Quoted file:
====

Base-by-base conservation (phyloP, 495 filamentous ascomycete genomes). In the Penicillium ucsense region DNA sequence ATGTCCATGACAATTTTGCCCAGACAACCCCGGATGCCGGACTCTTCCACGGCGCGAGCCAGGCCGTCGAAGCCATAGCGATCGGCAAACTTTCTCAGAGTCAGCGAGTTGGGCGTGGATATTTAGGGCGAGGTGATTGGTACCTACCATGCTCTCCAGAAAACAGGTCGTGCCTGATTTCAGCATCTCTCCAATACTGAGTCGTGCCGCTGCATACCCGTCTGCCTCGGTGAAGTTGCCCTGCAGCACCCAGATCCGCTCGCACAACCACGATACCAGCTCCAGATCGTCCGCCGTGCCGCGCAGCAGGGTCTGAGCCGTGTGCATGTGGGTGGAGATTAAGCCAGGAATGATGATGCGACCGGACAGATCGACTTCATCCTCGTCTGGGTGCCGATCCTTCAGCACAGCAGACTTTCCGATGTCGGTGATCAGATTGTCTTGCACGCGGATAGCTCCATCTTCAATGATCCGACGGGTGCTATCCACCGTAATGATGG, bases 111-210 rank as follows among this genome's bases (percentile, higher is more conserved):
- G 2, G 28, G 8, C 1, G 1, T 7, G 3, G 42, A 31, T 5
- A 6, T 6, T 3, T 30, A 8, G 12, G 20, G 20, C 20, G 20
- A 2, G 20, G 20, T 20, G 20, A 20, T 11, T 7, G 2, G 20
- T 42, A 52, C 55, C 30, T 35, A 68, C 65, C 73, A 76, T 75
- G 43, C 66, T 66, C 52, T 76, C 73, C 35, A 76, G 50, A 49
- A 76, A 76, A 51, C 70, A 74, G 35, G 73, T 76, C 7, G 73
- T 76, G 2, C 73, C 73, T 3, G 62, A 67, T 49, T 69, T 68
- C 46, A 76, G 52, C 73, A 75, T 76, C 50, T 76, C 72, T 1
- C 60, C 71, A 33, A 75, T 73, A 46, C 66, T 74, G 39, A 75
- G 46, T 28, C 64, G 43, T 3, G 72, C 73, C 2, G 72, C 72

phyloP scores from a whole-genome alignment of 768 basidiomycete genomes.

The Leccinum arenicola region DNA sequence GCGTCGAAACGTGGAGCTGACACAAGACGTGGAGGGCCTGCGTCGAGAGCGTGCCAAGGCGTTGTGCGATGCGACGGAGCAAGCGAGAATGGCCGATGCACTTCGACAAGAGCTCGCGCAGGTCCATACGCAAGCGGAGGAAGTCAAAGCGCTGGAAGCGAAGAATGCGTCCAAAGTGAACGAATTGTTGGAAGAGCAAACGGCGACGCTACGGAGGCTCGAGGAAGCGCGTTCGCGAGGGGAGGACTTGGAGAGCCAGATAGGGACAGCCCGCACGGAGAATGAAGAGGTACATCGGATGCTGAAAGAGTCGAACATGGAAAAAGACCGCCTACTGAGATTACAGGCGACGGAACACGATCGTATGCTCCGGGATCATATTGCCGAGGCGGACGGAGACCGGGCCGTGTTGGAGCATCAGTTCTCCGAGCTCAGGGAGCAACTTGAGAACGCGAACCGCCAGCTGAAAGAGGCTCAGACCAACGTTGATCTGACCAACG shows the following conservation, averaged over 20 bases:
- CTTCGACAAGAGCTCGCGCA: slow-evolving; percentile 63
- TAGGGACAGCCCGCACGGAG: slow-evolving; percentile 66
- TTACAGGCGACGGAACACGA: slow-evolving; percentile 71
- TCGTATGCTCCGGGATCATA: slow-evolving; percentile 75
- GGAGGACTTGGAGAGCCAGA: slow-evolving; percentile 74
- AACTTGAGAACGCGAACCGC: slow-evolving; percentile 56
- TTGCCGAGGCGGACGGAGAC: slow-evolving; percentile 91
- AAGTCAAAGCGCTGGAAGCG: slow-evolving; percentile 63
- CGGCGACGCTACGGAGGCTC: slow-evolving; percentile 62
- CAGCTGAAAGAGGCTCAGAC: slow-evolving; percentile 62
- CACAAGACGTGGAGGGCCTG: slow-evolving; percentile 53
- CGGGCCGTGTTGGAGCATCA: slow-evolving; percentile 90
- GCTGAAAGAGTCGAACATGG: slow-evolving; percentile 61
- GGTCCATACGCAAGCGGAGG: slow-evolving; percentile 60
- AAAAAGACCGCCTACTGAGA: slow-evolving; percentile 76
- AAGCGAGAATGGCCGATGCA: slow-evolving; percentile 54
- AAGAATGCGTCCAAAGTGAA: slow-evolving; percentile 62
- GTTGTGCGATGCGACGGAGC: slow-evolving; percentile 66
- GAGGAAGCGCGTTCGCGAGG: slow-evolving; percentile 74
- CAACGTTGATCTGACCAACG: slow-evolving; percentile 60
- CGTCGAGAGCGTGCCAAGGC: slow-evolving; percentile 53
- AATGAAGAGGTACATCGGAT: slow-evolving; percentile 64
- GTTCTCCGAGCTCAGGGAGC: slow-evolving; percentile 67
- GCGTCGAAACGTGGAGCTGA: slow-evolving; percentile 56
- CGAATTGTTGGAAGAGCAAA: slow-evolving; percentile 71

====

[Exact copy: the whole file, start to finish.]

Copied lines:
Base-by-base conservation (phyloP, 495 filamentous ascomycete genomes). In the Penicillium ucsense region DNA sequence ATGTCCATGACAATTTTGCCCAGACAACCCCGGATGCCGGACTCTTCCACGGCGCGAGCCAGGCCGTCGAAGCCATAGCGATCGGCAAACTTTCTCAGAGTCAGCGAGTTGGGCGTGGATATTTAGGGCGAGGTGATTGGTACCTACCATGCTCTCCAGAAAACAGGTCGTGCCTGATTTCAGCATCTCTCCAATACTGAGTCGTGCCGCTGCATACCCGTCTGCCTCGGTGAAGTTGCCCTGCAGCACCCAGATCCGCTCGCACAACCACGATACCAGCTCCAGATCGTCCGCCGTGCCGCGCAGCAGGGTCTGAGCCGTGTGCATGTGGGTGGAGATTAAGCCAGGAATGATGATGCGACCGGACAGATCGACTTCATCCTCGTCTGGGTGCCGATCCTTCAGCACAGCAGACTTTCCGATGTCGGTGATCAGATTGTCTTGCACGCGGATAGCTCCATCTTCAATGATCCGACGGGTGCTATCCACCGTAATGATGG, bases 111-210 rank as follows among this genome's bases (percentile, higher is more conserved):
- G 2, G 28, G 8, C 1, G 1, T 7, G 3, G 42, A 31, T 5
- A 6, T 6, T 3, T 30, A 8, G 12, G 20, G 20, C 20, G 20
- A 2, G 20, G 20, T 20, G 20, A 20, T 11, T 7, G 2, G 20
- T 42, A 52, C 55, C 30, T 35, A 68, C 65, C 73, A 76, T 75
- G 43, C 66, T 66, C 52, T 76, C 73, C 35, A 76, G 50, A 49
- A 76, A 76, A 51, C 70, A 74, G 35, G 73, T 76, C 7, G 73
- T 76, G 2, C 73, C 73, T 3, G 62, A 67, T 49, T 69, T 68
- C 46, A 76, G 52, C 73, A 75, T 76, C 50, T 76, C 72, T 1
- C 60, C 71, A 33, A 75, T 73, A 46, C 66, T 74, G 39, A 75
- G 46, T 28, C 64, G 43, T 3, G 72, C 73, C 2, G 72, C 72

phyloP scores from a whole-genome alignment of 768 basidiomycete genomes.

The Leccinum arenicola region DNA sequence GCGTCGAAACGTGGAGCTGACACAAGACGTGGAGGGCCTGCGTCGAGAGCGTGCCAAGGCGTTGTGCGATGCGACGGAGCAAGCGAGAATGGCCGATGCACTTCGACAAGAGCTCGCGCAGGTCCATACGCAAGCGGAGGAAGTCAAAGCGCTGGAAGCGAAGAATGCGTCCAAAGTGAACGAATTGTTGGAAGAGCAAACGGCGACGCTACGGAGGCTCGAGGAAGCGCGTTCGCGAGGGGAGGACTTGGAGAGCCAGATAGGGACAGCCCGCACGGAGAATGAAGAGGTACATCGGATGCTGAAAGAGTCGAACATGGAAAAAGACCGCCTACTGAGATTACAGGCGACGGAACACGATCGTATGCTCCGGGATCATATTGCCGAGGCGGACGGAGACCGGGCCGTGTTGGAGCATCAGTTCTCCGAGCTCAGGGAGCAACTTGAGAACGCGAACCGCCAGCTGAAAGAGGCTCAGACCAACGTTGATCTGACCAACG shows the following conservation, averaged over 20 bases:
- CTTCGACAAGAGCTCGCGCA: slow-evolving; percentile 63
- TAGGGACAGCCCGCACGGAG: slow-evolving; percentile 66
- TTACAGGCGACGGAACACGA: slow-evolving; percentile 71
- TCGTATGCTCCGGGATCATA: slow-evolving; percentile 75
- GGAGGACTTGGAGAGCCAGA: slow-evolving; percentile 74
- AACTTGAGAACGCGAACCGC: slow-evolving; percentile 56
- TTGCCGAGGCGGACGGAGAC: slow-evolving; percentile 91
- AAGTCAAAGCGCTGGAAGCG: slow-evolving; percentile 63
- CGGCGACGCTACGGAGGCTC: slow-evolving; percentile 62
- CAGCTGAAAGAGGCTCAGAC: slow-evolving; percentile 62
- CACAAGACGTGGAGGGCCTG: slow-evolving; percentile 53
- CGGGCCGTGTTGGAGCATCA: slow-evolving; percentile 90
- GCTGAAAGAGTCGAACATGG: slow-evolving; percentile 61
- GGTCCATACGCAAGCGGAGG: slow-evolving; percentile 60
- AAAAAGACCGCCTACTGAGA: slow-evolving; percentile 76
- AAGCGAGAATGGCCGATGCA: slow-evolving; percentile 54
- AAGAATGCGTCCAAAGTGAA: slow-evolving; percentile 62
- GTTGTGCGATGCGACGGAGC: slow-evolving; percentile 66
- GAGGAAGCGCGTTCGCGAGG: slow-evolving; percentile 74
- CAACGTTGATCTGACCAACG: slow-evolving; percentile 60
- CGTCGAGAGCGTGCCAAGGC: slow-evolving; percentile 53
- AATGAAGAGGTACATCGGAT: slow-evolving; percentile 64
- GTTCTCCGAGCTCAGGGAGC: slow-evolving; percentile 67
- GCGTCGAAACGTGGAGCTGA: slow-evolving; percentile 56
- CGAATTGTTGGAAGAGCAAA: slow-evolving; percentile 71